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High stakes, low morals

July 26 @ 8:00 pm 10:00 pm

Friday 26 July. From 6.30 pm dinner; 8 pm show

There are men who exploit women, men who beat women, men who abduct women, men who murder women . . . but there are also women – a lot of women – fighting back.

Sherryl Clark, Jane Sullivan, and Jess Kitching will talk with host Janice Simpson about their gutsy characters and how women can fight back – even in the nineteenth century.

In Woman, Missing (HQ Fiction) by Sherryl Clark, gutsy new P.I. Lou Alcott draws two cases with at-risk women on her very first day. One woman has apparently left her husband without a word. The other is convinced her abusive ex is stalking her again, but when she fails to show up for their meeting   Lou keeps digging until she unearths chilling evidence that puts her in the hot seat. Will Lou’s first case be her last?

Sherryl’s crime writing began with short stories published in the Artemis anthologies back in the nineties. There is only one murder in all her children’s books (so far), but her first adult crime novel, Trust Me, I’m Dead, was shortlisted for the UK Crime Writers’ Association Debut Dagger. It was subsequently published by Verve Books UK, along with two more in the Judi Westerholme series – Dead and Gone and Mad, Bad and Dead. Lou Alcott, her newly-minted private eye, first appeared in a short story written for the Scarlet Stiletto Awards, and then demanded a novel!

Murder in Punch Lane (Echo Publishing), Jane Sullivan’s first crime novel, is set in 1868 and was inspired by real events and people. It follows the quest of two unlikely detectives as they become entangled in the sins and secrets of the brash goldfields’ city.

When dazzling theatre star Marie St Denis dies in the arms of her best friend, fellow actress Lola Sanchez, everyone believes it was suicide by laudanum overdose. Everyone except Lola. On the brink of stardom herself, she risks everything by embarking on a quest to find Marie’s killer, joining forces with journalist Magnus Scott along the way.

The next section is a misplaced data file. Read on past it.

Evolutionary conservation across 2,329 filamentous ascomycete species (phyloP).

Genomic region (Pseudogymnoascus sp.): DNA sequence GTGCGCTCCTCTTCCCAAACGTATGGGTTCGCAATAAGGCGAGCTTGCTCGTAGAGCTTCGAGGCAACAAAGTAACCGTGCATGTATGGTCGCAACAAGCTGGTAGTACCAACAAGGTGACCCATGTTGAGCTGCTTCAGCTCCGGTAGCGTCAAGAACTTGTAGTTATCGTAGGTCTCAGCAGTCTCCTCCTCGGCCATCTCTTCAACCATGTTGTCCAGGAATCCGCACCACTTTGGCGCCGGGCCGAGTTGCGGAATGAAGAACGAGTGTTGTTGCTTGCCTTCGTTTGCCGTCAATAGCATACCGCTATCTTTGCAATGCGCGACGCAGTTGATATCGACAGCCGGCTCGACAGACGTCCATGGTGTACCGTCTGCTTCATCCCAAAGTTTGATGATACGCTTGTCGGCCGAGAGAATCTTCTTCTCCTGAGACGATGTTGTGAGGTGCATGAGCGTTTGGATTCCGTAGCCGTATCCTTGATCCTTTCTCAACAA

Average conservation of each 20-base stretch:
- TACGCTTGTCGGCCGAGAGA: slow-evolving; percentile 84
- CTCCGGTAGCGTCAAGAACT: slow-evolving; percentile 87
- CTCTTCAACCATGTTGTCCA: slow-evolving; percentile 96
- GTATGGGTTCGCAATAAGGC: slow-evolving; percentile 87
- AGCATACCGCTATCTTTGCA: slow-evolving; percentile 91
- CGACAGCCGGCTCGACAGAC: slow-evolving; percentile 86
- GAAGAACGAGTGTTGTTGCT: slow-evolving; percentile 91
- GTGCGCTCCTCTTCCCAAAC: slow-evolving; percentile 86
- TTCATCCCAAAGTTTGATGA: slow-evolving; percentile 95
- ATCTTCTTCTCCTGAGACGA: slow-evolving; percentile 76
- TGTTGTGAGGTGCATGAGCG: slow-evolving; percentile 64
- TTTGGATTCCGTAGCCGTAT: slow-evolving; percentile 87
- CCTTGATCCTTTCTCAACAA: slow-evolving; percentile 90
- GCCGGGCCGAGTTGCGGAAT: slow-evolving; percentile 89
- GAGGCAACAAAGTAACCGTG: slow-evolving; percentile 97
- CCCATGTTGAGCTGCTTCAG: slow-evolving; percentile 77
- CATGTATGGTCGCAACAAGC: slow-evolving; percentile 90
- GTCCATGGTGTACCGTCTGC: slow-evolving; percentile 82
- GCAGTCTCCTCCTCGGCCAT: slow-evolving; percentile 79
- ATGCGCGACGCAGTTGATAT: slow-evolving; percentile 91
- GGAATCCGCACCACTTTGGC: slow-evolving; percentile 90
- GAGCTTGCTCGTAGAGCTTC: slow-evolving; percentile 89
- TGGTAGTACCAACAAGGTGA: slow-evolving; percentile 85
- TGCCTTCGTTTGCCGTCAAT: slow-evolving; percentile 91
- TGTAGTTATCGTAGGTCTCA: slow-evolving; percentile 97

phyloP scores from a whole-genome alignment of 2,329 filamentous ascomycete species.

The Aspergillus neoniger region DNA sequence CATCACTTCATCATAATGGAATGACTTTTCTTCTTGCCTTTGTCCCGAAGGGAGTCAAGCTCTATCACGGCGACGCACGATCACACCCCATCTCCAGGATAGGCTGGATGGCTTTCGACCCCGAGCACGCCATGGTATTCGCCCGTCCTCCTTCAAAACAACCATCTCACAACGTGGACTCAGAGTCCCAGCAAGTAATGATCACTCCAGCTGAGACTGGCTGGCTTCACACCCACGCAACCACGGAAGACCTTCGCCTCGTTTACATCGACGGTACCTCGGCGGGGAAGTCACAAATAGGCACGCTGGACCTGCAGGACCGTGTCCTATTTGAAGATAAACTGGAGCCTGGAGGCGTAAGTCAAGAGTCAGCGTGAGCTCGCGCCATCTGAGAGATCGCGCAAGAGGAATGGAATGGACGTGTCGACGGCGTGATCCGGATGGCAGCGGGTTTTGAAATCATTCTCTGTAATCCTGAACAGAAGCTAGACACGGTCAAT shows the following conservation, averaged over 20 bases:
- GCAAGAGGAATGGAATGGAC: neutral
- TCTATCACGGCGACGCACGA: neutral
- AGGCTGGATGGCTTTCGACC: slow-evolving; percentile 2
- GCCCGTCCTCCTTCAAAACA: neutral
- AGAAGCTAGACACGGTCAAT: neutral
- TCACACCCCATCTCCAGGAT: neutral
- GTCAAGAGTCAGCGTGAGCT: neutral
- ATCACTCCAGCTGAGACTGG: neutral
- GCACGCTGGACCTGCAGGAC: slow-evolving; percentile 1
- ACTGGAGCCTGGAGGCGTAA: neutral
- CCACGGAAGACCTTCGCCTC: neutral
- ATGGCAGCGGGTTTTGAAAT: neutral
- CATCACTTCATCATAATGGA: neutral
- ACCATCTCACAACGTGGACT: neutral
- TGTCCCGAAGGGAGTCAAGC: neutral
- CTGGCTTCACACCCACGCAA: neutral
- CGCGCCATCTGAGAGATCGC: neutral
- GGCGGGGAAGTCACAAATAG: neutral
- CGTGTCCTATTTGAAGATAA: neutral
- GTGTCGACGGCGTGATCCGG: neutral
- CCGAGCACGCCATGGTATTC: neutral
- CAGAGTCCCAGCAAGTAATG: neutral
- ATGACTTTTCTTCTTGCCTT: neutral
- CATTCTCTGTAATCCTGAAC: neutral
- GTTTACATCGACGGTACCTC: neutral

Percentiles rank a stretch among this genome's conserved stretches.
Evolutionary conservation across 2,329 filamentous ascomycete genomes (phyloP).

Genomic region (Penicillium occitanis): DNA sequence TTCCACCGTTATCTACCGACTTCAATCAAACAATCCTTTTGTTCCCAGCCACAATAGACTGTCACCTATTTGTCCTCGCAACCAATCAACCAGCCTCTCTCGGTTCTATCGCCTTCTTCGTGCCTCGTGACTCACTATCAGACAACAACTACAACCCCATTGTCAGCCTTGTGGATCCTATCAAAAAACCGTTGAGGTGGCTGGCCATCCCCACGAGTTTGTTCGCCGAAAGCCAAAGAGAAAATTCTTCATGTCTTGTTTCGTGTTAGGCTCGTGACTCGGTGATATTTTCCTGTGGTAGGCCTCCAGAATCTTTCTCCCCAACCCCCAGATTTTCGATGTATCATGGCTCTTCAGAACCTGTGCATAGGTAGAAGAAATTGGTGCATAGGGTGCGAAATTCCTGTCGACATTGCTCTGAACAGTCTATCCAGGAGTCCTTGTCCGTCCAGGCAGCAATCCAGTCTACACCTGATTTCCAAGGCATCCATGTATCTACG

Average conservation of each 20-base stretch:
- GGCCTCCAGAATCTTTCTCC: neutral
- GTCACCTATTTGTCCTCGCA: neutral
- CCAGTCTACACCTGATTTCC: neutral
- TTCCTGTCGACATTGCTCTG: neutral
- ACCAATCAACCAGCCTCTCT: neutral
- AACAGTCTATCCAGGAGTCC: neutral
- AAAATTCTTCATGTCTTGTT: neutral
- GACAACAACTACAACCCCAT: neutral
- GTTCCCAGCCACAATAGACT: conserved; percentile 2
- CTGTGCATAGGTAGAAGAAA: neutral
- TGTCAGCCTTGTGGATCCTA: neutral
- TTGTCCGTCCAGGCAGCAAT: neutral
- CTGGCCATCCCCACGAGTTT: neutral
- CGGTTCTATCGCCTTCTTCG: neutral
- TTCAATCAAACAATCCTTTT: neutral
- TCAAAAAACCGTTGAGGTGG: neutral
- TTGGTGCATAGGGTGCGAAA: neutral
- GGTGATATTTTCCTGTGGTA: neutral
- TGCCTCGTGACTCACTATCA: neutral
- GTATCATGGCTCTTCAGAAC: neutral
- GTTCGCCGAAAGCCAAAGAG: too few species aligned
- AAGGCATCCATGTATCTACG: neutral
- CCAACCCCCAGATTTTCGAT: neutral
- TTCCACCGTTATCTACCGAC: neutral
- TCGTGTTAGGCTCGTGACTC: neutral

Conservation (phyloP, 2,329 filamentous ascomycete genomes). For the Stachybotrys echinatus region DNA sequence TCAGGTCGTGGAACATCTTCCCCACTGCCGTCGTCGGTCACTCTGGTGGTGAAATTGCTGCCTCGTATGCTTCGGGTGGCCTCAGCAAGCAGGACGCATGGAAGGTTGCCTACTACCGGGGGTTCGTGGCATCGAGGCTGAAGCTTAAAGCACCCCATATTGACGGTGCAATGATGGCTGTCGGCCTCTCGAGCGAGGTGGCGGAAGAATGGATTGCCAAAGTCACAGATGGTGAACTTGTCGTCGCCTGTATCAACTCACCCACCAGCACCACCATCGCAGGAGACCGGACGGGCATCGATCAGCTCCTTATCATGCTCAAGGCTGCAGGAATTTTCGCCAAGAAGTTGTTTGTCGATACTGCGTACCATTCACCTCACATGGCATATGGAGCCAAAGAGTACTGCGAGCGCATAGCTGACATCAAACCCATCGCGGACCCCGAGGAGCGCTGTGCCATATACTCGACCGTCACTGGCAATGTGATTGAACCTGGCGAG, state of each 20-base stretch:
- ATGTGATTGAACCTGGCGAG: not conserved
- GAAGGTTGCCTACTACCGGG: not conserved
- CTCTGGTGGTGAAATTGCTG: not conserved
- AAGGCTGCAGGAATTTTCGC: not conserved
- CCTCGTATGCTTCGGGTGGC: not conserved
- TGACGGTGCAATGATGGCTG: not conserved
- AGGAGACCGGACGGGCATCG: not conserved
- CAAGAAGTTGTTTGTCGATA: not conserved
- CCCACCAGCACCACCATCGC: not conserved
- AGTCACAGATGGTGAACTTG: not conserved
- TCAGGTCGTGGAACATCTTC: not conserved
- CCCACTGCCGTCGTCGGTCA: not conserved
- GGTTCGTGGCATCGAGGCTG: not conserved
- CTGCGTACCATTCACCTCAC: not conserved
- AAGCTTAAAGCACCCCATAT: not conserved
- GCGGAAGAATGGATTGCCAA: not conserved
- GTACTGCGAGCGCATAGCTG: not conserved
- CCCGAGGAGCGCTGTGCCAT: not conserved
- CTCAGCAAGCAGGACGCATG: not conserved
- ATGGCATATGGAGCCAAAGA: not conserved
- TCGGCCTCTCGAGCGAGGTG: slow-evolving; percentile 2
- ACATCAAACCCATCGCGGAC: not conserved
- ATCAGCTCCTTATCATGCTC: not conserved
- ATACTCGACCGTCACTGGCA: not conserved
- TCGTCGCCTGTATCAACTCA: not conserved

Lola traverses the corrupt underbelly of the brash young metropolis disguised as a boy, entering dangerous, forbidden spaces where the lives of the rich and privileged intersect with the city’s underclass and outsiders: bohemians, theatre folk, prostitutes, down-and-outs, and opium addicts. They must race to find the murderer before the city destroys them both.

Jane, an author and literary journalist, writes the Saturday Turning Pages column about books and writing for the Age and the online Sydney Morning Herald. Her previous novel Little People, set in 1870s’ Australia, was shortlisted for the Scribe-CAL fiction prize and for the UK Encore award for a second novel. Her other books are a novel, The White Star, and a memoir, Storytime, about growing up with books. She has had a long association with Sisters in Crime, including being a judge of the Davitt Awards.

Jess Kitching’s, Lucky Number 11 (Kingsley Publications) focuses on Hannah Allen who was abducted by an elusive serial killer when she was fourteen years old. Intended to be his eleventh victim, she was his only survivor. Ten years later, a body is found, bearing eerily similar injuries to his victims, complete with the numerical brand he forced upon his captives. Can she survive a serial killer twice, or has her luck finally run out?

Jess is a thriller author, originally from Bradford, England. Since moving to Australia in 2019 she has written three bestselling, internationally published novels – The Girl She Was Before, How to Destroy Your Husband, and Lucky Number 11. Her writing touches on a range of themes, from the trauma legacy of bullying to surviving sexual assault.

Host Janice Simpson lives and works in regional Victoria, where she fits writing crime novels, mostly, and reading anything that’s worth reading, into a calendar of building bike trails and organising local word festivals, such as Words in Winter. Her debut crime novel, Murder in Mt Martha, came out in 2016, followed by A Body of Work, and she finished her PhD in creative practice. She is a former convenor of Sisters in Crime.

Men or ‘brothers-in-law’ welcome.

Sun Bookshop stall: members receive a 10% discount.

Free on-street parking after 6 pm.

Additional information: Carmel Shute 0412 569 356 admin@sistersincrime.org.au; www.sistersincrime.org.au

$12 – $62 Entry and dinner combined charge: $60 non-members; $55 concession; $52 Sisters in Crime and Writers Victoria members, $50 under 19. Please book by 12 pm Thursday 25 July. Dinner upstairs from 6.30-pm. A limited number of tickets are available at the door from 7.30 pm for $12-22.

The Rising Sun Hotel

cnr Raglan Street and Eastern Road
South Melbourne, Victoria 3205 Australia
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(03) 9696 2411
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